bims-bac4me Biomed News
on Microbiome and trained immunity
Issue of 2023‒07‒09
nineteen papers selected by
Chun-Chi Chang
University Hospital Zurich

  1. Elife. 2023 07 04. pii: RP87026. [Epub ahead of print]12
      The bloodstream represents a hostile environment that bacteria must overcome to cause bacteraemia. To understand how the major human pathogen Staphylococcus aureus manages this we have utilised a functional genomics approach to identify a number of new loci that affect the ability of the bacteria to survive exposure to serum, the critical first step in the development of bacteraemia. The expression of one of these genes, tcaA, was found to be induced upon exposure to serum, and we show that it is involved in the elaboration of a critical virulence factor, the wall teichoic acids (WTA), within the cell envelope. The activity of the TcaA protein alters the sensitivity of the bacteria to cell wall attacking agents, including antimicrobial peptides, human defence fatty acids, and several antibiotics. This protein also affects the autolytic activity and lysostaphin sensitivity of the bacteria, suggesting that in addition to changing WTA abundance in the cell envelope, it also plays a role in peptidoglycan crosslinking. With TcaA rendering the bacteria more susceptible to serum killing, while simultaneously increasing the abundance of WTA in the cell envelope, it was unclear what effect this protein may have during infection. To explore this, we examined human data and performed murine experimental infections. Collectively, our data suggests that whilst mutations in tcaA are selected for during bacteraemia, this protein positively contributes to the virulence of S. aureus through its involvement in altering the cell wall architecture of the bacteria, a process that appears to play a key role in the development of bacteraemia.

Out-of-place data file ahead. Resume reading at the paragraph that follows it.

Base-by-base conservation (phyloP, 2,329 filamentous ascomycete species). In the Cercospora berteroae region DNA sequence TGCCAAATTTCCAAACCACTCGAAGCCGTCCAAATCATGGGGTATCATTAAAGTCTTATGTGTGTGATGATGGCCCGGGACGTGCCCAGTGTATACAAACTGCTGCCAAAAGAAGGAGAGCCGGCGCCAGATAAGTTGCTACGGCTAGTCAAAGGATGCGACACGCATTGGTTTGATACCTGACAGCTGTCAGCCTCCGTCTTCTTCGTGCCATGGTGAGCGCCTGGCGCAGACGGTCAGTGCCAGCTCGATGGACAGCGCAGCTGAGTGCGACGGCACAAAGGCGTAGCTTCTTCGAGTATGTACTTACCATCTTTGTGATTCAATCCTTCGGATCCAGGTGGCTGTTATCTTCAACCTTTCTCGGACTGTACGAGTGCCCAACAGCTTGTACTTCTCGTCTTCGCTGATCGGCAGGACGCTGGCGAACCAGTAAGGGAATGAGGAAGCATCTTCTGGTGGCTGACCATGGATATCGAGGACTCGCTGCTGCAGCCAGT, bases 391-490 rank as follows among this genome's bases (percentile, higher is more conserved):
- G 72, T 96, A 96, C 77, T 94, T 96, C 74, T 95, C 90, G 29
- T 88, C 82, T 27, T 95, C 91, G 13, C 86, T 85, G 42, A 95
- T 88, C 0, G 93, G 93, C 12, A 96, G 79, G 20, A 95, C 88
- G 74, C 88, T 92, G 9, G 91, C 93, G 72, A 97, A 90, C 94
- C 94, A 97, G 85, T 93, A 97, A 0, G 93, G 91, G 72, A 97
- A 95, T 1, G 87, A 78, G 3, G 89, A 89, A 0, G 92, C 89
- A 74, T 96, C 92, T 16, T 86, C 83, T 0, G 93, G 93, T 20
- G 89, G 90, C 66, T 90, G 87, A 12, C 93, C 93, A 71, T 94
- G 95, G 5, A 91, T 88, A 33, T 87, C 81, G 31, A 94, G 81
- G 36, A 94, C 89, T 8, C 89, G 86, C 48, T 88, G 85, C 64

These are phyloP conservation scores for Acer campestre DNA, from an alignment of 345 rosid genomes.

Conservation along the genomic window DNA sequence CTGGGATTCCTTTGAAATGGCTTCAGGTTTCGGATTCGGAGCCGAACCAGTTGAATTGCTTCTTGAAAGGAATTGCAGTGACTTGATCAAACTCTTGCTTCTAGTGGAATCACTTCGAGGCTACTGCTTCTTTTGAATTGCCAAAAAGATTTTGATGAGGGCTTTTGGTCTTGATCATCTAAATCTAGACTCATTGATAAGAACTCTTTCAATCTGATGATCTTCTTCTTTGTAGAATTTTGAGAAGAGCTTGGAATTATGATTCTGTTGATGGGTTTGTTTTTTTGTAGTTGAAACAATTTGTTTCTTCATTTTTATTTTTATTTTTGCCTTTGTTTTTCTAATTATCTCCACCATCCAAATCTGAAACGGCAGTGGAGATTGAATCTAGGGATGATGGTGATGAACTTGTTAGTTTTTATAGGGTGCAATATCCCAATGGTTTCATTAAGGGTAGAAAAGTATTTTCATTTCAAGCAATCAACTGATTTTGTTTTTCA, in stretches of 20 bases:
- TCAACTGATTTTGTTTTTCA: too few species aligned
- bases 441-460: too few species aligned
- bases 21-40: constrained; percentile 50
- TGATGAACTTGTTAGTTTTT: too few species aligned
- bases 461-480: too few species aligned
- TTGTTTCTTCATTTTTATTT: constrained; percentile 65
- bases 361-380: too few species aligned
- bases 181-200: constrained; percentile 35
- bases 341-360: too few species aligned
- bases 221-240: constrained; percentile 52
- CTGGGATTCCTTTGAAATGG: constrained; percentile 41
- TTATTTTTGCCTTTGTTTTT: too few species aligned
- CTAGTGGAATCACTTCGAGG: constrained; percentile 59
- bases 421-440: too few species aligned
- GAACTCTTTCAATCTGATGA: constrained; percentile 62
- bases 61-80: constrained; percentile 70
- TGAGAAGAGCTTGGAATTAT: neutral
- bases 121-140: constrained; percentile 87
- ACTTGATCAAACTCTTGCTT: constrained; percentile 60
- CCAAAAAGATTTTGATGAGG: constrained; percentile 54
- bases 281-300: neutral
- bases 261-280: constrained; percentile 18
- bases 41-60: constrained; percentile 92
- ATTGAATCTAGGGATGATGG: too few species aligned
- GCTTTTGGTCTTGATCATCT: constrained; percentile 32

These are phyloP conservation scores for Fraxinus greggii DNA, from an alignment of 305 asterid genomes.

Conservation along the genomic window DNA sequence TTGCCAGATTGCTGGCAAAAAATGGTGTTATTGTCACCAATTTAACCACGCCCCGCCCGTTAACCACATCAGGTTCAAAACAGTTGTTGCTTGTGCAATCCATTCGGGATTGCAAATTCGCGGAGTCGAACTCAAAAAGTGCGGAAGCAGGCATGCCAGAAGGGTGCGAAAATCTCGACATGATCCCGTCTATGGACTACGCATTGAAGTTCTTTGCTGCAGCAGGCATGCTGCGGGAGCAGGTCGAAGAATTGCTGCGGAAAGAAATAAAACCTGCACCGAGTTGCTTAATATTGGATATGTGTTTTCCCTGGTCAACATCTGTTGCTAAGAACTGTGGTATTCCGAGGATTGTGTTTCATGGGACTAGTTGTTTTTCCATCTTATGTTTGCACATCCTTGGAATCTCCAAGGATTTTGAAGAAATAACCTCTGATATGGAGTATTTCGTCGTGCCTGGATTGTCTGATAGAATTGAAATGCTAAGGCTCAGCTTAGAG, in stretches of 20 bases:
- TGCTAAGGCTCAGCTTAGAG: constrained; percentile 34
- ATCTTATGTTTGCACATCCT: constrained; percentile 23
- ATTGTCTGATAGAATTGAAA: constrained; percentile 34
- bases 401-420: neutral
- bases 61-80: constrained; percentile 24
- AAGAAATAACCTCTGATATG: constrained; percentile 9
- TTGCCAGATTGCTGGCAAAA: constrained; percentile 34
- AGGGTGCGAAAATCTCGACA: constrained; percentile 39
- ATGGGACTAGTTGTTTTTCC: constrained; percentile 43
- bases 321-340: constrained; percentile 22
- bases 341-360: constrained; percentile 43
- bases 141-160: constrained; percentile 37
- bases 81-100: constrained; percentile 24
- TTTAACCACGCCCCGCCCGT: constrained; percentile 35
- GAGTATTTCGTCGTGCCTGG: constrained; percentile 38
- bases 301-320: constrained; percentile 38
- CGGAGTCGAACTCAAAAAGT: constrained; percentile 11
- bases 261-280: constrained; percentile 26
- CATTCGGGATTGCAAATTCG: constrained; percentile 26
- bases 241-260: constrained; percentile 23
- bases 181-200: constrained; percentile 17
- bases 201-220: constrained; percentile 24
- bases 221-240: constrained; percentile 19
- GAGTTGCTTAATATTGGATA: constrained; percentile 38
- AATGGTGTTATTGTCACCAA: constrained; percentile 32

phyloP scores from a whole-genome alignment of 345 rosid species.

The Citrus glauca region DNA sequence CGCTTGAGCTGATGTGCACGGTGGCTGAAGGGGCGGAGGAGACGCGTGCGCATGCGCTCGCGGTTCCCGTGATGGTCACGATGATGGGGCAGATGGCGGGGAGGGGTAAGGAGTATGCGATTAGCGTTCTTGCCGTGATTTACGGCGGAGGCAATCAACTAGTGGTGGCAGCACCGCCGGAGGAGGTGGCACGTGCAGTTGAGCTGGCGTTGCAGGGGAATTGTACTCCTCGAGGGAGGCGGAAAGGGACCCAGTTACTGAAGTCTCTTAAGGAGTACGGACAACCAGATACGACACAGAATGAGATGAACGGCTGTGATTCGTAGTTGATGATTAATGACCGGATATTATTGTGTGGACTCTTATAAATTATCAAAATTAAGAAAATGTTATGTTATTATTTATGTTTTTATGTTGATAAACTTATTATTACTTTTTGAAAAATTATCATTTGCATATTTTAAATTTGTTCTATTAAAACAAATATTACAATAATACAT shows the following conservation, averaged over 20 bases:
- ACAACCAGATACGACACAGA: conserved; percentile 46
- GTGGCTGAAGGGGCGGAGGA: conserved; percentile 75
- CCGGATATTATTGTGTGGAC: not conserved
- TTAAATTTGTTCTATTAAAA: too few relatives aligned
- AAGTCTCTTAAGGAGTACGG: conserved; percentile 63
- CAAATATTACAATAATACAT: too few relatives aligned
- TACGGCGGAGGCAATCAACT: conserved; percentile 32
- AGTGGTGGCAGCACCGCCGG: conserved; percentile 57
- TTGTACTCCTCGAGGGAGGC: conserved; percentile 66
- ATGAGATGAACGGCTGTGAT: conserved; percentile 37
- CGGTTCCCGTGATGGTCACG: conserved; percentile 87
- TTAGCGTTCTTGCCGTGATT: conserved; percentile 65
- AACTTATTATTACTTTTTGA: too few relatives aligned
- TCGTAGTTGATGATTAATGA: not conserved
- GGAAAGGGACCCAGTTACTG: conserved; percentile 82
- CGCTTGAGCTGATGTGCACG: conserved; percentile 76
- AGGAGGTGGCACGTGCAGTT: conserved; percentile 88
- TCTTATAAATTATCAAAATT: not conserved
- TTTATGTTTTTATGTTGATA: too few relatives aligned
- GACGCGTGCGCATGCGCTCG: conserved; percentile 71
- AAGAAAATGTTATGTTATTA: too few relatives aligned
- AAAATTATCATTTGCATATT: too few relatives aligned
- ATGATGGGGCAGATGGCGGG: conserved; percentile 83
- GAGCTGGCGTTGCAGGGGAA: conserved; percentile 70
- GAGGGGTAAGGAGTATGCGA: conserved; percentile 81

Keywords:  Staphylococcus aureus; TcaA; bacteraemia; infectious disease; microbiology; staphylococcus aureus
  2. Front Immunol. 2023 ;14 1183066
      Dysregulated inflammation involving innate immune cells, particularly of the monocyte/macrophage lineage, is a key contributor to the pathogenesis of Duchenne muscular dystrophy (DMD). Trained immunity is an evolutionarily ancient protective mechanism against infection, in which epigenetic and metabolic alterations confer non-specific hyperresponsiveness of innate immune cells to various stimuli. Recent work in an animal model of DMD (mdx mice) has shown that macrophages exhibit cardinal features of trained immunity, including the presence of innate immune system "memory". The latter is reflected by epigenetic changes and durable transmissibility of the trained phenotype to healthy non-dystrophic mice by bone marrow transplantation. Mechanistically, it is suggested that a Toll-like receptor (TLR) 4-regulated, memory-like capacity of innate immunity is induced at the level of the bone marrow by factors released from the damaged muscles, leading to exaggerated upregulation of both pro- and anti-inflammatory genes. Here we propose a conceptual framework for the involvement of trained immunity in DMD pathogenesis and its potential to serve as a new therapeutic target.
    Keywords:  chronic inflammatory diseases; immune memory; innate immunity; macrophages; mdx mouse; muscular dystrophies; sterile inflammation
  3. Respir Res. 2023 Jul 05. 24(1): 175
      BACKGROUND: Early studies indicated that vitamin D (VD) exerted pleiotropic extra-skeletal effects in the airway, but the definite linkage between VD deficiency and airway host responses remains unclear.METHODS: 142 cases of clinical data from Department of Otolaryngology, the Seventh Affiliated Hospital of Sun Yat-sen University, were collected to characterize the relationship between VD deficiency and chronic rhinosinusitis (CRS). Based on the clinical observations, 2.5-D airway epithelial organoids cultured at the air-liquid interface (ALI) were used to simulate the effects of VD treatment in the development of airway epithelium and the modulation of the host responses against influenza H1N1 virus (representing viral infections) and Staphylococcus aureus (representing bacterial infections) infections in the airway. The intrinsic mechanisms of VD deficiency underlying epithelial remodeling were mapped by transcriptomic as well as proteomic analyses.